Filed under: Academe, Recovery, Resistance | Tags: emogeo, Lauren Berlant, stories
Everyone wants to tell their story. What use is a story? Who is telling the story and why should we listen?
These are some thoughts I am left with following the Emotional Geographies conference last week. Stories were everywhere: the telling, the encouragement to tell, the strategies to extract them.
What’s my story, I think. Do I need a story?
Through my research I have learnt that telling one’s personal story is the key to recovery. Telling a story is healing and restorative. Its empowering, enlightening, liberating. Telling stories is the answer to everything it seems.
It isn’t social change we need or meaningful work or better health care or a living wage, we just need to construct our story and then we will be free.
Telling stories is about finding the truth. Stories are true if you tell them. That’s your truth, it can’t be denied. But sometimes some stories are deemed less true than others. What are the parameters on truth? How does truth get revealed, concealed and distorted in the telling of stories?
At the conference emotional stories were the most truthful. Two of the keynote speakers told personal stories of illness. They were accounts narrated emotively, they wanted to tell us about their feelings. The personal was awarded more status than scientific or medical knowledge. This was ‘writing against the grain’.
At the conference and in my research I have been struck by the question as to whether stories can ever be non-conventional. In a culture where stories proliferate, and lives are lived via the online advertising reels of Facebook and Instagram, and public displays of emotions are sensationalised (and induced) in ‘Britain’s got Baking on Ice’; there’s an overcrowding of stories and confessions and tears. There’s so many stories but less connection to them.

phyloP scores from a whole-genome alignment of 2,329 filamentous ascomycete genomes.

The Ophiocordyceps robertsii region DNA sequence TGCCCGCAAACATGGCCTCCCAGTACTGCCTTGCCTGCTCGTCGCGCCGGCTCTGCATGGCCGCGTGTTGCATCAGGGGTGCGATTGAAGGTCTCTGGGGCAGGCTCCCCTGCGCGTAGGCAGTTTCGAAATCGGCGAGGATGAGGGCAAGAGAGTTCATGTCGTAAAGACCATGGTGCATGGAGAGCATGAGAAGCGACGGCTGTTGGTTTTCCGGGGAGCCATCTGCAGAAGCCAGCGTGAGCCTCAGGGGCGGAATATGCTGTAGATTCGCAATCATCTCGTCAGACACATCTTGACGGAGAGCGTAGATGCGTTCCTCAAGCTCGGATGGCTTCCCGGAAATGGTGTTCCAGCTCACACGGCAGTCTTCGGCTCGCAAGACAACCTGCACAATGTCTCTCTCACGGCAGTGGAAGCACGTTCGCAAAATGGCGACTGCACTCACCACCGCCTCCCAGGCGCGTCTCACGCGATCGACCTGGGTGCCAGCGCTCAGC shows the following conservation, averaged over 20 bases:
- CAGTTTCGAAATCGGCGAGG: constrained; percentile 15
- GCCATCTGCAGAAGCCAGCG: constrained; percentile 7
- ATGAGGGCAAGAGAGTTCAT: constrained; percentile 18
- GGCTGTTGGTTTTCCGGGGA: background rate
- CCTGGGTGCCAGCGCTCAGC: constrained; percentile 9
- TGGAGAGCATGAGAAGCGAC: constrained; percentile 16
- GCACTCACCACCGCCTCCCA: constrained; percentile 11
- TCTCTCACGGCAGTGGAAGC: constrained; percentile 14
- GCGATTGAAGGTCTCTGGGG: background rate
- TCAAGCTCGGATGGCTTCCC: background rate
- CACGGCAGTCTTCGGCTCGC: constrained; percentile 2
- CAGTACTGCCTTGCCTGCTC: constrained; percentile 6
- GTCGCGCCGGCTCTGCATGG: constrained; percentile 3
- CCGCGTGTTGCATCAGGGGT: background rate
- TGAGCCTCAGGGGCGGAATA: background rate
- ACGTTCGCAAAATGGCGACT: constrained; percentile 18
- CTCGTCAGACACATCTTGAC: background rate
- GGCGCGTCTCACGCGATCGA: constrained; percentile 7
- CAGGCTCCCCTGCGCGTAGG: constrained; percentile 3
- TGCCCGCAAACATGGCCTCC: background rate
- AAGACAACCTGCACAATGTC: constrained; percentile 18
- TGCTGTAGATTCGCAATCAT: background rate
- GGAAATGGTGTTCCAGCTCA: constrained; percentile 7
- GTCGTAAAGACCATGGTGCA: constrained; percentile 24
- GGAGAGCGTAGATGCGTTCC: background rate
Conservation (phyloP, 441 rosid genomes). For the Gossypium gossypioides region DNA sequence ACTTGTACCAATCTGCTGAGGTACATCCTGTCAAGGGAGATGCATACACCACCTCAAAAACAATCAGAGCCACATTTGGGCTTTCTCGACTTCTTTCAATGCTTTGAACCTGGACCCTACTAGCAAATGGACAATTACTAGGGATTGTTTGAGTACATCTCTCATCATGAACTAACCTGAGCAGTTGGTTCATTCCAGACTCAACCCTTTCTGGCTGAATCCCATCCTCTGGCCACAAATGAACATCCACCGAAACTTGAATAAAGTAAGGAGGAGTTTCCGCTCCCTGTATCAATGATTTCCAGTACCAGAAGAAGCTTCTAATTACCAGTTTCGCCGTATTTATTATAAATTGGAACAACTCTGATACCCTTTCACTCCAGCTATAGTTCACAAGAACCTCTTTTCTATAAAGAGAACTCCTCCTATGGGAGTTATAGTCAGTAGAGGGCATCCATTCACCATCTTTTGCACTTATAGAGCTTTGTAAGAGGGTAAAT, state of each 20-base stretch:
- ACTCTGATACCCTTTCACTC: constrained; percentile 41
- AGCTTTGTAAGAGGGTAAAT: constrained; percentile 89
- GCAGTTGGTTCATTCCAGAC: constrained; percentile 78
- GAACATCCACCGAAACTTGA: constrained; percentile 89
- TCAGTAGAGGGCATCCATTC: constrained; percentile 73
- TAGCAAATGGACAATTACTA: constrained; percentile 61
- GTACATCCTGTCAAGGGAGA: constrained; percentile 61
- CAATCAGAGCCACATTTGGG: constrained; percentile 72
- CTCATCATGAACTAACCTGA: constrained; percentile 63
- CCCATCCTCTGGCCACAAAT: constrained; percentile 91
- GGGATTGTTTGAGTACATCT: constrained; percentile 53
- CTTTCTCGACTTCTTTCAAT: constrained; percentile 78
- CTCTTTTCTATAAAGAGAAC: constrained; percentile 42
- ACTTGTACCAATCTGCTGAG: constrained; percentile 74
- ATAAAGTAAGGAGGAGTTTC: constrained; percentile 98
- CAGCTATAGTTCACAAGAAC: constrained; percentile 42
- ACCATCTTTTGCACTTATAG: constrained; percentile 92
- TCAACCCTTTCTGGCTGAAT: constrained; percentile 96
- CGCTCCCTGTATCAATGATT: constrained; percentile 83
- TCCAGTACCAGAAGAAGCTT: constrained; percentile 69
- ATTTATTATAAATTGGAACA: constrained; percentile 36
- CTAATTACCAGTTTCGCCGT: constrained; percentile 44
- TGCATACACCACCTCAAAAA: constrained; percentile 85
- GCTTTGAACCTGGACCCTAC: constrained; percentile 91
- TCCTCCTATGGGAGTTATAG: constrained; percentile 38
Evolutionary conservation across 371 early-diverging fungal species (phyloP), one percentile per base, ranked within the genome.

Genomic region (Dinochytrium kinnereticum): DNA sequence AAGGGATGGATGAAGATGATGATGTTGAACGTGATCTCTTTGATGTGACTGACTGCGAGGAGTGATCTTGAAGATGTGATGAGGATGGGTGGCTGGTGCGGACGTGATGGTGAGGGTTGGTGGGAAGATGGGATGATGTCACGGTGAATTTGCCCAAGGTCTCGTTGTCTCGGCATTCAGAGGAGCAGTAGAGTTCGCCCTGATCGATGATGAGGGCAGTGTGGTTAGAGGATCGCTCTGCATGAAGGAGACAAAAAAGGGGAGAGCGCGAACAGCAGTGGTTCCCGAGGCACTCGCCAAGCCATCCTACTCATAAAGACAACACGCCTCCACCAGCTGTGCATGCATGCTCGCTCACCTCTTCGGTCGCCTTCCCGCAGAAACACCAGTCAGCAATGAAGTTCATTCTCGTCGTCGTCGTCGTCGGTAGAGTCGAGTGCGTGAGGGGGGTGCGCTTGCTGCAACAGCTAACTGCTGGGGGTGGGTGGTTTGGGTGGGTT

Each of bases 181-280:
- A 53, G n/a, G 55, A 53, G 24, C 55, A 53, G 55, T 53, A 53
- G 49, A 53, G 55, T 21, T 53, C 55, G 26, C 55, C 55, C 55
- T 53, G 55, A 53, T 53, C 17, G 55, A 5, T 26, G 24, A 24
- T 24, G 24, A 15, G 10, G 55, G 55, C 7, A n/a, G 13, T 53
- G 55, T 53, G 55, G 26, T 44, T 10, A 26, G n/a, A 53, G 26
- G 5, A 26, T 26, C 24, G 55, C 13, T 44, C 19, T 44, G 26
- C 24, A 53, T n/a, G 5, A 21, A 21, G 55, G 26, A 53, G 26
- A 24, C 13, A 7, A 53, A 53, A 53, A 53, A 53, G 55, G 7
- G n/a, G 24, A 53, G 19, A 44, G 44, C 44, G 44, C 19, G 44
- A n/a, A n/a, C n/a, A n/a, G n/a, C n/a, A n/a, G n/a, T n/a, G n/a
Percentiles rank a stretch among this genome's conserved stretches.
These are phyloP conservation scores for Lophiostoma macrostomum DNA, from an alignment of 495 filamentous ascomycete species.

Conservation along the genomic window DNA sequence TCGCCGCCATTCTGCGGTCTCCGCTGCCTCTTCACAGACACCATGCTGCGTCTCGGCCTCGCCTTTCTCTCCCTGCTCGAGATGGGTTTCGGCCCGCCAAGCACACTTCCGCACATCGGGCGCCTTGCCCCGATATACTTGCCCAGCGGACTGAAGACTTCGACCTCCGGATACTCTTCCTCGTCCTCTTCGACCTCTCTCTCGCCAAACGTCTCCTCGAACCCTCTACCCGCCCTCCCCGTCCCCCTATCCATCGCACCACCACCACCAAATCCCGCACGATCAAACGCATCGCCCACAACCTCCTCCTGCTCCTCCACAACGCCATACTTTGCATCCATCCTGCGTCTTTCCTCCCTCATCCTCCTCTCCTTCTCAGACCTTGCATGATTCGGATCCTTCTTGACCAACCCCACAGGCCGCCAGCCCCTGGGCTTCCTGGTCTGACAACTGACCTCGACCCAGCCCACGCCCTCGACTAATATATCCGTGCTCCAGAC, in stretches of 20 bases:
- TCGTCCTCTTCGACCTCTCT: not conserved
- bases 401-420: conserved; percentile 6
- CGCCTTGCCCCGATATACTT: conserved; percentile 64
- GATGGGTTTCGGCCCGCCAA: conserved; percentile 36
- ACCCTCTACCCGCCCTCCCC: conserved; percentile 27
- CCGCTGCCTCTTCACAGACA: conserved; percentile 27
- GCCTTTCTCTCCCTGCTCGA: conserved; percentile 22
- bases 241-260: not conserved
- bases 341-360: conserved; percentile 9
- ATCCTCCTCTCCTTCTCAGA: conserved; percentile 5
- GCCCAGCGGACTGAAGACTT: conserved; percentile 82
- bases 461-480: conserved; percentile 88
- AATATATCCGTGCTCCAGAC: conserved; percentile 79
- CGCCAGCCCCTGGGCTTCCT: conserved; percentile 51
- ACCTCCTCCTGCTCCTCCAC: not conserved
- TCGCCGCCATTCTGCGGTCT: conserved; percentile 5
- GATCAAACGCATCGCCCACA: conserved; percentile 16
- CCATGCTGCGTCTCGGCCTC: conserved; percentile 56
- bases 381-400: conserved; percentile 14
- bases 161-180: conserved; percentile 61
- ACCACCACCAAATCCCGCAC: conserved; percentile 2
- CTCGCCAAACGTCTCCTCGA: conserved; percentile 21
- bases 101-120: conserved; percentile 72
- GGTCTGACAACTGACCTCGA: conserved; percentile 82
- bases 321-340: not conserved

To really go against the grain it might be better to say nothing at all. How would it feel to not have a story?
Stories cannot avoid being conventional because they rely on an assumption of truth. It has to appear true to whoever is listening. Stories interpret events so that they have meaning and stories demand an ending of some form.
Imagine if these dimensions of telling a story were not adhered to. People diagnosed with psychosis are often accused of telling false stories. Their accounts do not align with dominant assumed truths that structure society. The interpretation might not make sense either. The story might not end. It might be circular.
These are not considered stories; this is stuckness. People who are grieving might tell stories about how their dead husband speaks to them. They might take this to mean that their spouse is still here. They might tell this same story for 17 years.
Stuckness is just a stopping place on the way to finding a story. But without a story you are undoubtedly stuck. And ‘wrong’ stories might take you to the wrong places.
Stories might be told as though they are definitive and final: the memoir is the exemplar – this is my one true story of me. Of course this is not accurate, a memoir is not truth but an edited identity, like an instagram photo, capturing one reality and omitting a whole load of others.
Stories are always in flux. Or rather individuals, people, are always in flux. Telling a story gives respite from the flux – and it might feel like catharsis. Constructing a story might be a way of containing the unbearable. Sometimes though there just isn’t a story to capture a feeling or an event. And perhaps the feeling or event doesn’t need containing. Perhaps not having a story is a way to think about the inadequacy of storytelling and to think of, not better stories, but better realities that will allow space for flourishing. Stories can become a quick-fix remedy when what is needed is not a podium, but lasting spaces in which to inhabit; where meaning can be found in the liminal and a life worth living can be discovered in the suspension of conclusions that is not nothingness.